"Sexy Tales of Strong Women." What's not to love about that subtitle? Editors M. Christian and Sage Vivant chose well, because this is not only good erotic writing but good writing, period. Not all of it is explicitly erotic, by the way. Some of it is gently suggestive. For added fun, each tale begins with a quote from an extraordinary real-life woman, from Bette Davis to Pamela Anderson to Barbara Streisand.
My favorite stories in this anthology were:
"Bullbitch 8.0" by C.B. Potts. Cowgirls are all Amazons anyway, right? But Lynette is a special -breed of cowgirl - she's a rodeo bull rider.
"The Spear of Janice Kienan" by Chris Bridges. It shows just how deeply the modern woman can get in touch with her inner Amazon.
If only it were possible to combine Chris Bridges the erotica writer with Chris "Ludacris" Bridges the rapper/actor, because that combined guy would be a hell of an erotic songwriter.
"Amazon" by M. Christian. A sexy tale of Sapphic love among burlesque dancers, one of whom has dwarfism, and the twist of the story is that the shortest woman is the most Amazonian of all.
"Punk Syster Morris" by Bryn Colvin. This was my second-favorite story of the book, about an unsuspecting man who thinks he's only going to a rock show with his buddy and ends up finding so much more.
"The Hands of a Princess" by Catherine Lundoff. Viking warrior Commander Agnes "The Bloody" Helensdottir will go to any length to serve her king, even it means pleasing his like-minded daughter.
"Sex With Ducks" by Hannah Strom-Martin. Worry not: Ducks is a man's name. He's a quirky writer, but our narrator learns how to exploit his hidden desires. Best phrase:
"When dealing with writers it breaks down like this: a regular writer is your average everyday megalomaniac. Like every artist, there's a part of them that believes--nay, knows--the world turns for them. Most are harmless. Some are obnoxious. Some are Bret Easton Ellis."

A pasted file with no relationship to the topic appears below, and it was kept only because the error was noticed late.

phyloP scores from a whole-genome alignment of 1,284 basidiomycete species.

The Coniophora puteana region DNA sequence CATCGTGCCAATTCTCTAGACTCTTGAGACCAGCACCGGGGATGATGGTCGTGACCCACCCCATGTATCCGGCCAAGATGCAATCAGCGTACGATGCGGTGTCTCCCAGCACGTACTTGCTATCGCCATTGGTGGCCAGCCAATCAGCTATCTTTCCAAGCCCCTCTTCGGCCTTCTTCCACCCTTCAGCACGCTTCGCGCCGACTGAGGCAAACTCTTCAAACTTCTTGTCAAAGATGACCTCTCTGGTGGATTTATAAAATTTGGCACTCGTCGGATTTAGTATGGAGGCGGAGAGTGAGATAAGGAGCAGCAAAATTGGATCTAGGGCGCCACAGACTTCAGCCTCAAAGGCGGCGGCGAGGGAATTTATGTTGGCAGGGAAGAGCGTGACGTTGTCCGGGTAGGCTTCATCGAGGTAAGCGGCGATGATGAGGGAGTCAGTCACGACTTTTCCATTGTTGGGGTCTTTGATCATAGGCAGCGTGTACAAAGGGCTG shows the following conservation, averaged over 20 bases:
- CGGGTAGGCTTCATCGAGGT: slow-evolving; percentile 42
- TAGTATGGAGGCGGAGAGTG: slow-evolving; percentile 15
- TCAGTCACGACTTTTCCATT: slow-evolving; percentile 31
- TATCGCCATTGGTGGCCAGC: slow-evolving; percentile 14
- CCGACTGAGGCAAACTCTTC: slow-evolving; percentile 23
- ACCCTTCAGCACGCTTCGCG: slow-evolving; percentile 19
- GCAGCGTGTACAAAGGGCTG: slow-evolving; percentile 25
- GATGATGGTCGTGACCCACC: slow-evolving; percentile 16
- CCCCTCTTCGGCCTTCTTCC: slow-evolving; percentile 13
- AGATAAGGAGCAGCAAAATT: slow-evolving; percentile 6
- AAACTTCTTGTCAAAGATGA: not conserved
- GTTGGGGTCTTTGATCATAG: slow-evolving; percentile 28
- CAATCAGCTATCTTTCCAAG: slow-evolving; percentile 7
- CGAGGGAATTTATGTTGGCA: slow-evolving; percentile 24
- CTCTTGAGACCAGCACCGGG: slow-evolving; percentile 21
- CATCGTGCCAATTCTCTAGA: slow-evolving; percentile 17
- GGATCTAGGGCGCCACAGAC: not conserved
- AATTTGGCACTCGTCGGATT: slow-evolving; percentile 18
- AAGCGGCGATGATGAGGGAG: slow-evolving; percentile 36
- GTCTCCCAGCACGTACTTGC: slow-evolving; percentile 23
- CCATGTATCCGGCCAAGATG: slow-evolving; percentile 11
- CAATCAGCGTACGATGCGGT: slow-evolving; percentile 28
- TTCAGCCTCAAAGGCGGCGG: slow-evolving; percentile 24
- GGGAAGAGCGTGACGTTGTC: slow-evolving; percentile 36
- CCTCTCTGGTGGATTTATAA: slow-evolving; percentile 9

Technically, my editor-inner-ear tells me, it should say, "A part of them believes--nay, knows--the world turns for them, as does a part of every artist."However, that does not flow as smoothly.
"The Girl From Pellucidar" by Jason Rubis. Purporting to be about a woman who attempts to make peace with her ex-boyfriend's unpredictable new girlfriend, the story then takes an outrageous turn and ends up much, much better than I could have predicted.
"Thalea of the Mountain" by Kristina Wright. This has the mythic, timeless quality of a really good fairy tale, one that could have come from anywhere in the world. It's beautiful written, but then again, I'd expect nothing different from Wright.
"The Bearded Lady" by Madeline de Chambrey. My favorite of the anthology, and it's one of the merely suggestive rather than explicitly erotic ones. It's about the deep connection between a man who's in love with a woman who barely acknowledges him, as he nurses her through breast cancer. She survives, the ending is triumphant, and I think I actually pumped my fist as I read the last page. Also, a woman with a beard may not be considered traditionally beautiful by Western societies, but de Chambrey manages to convey precisely how this "unfeminine" feature is part of our heroine's allure.
"Blue Girl" by Kathleen Bradean. Dystopian erotica in a Puritanical society, but one that's completely imaginable. Damn fine writing in this one.
"Sixteen Hands" by Paula L. Fleming. The heroine of this tale is a jockey, and she's an Amazon when she's on her horse. Her unexpected lover fits the more traditional Amazonian profile. This tale is full of passion and tenderness that really resonated with me.
"Legend" by Sage Vivant. This one explores the gap between reality and perception, and it's funny.
I bought this book with my own funds and was not obligated to review it in any way.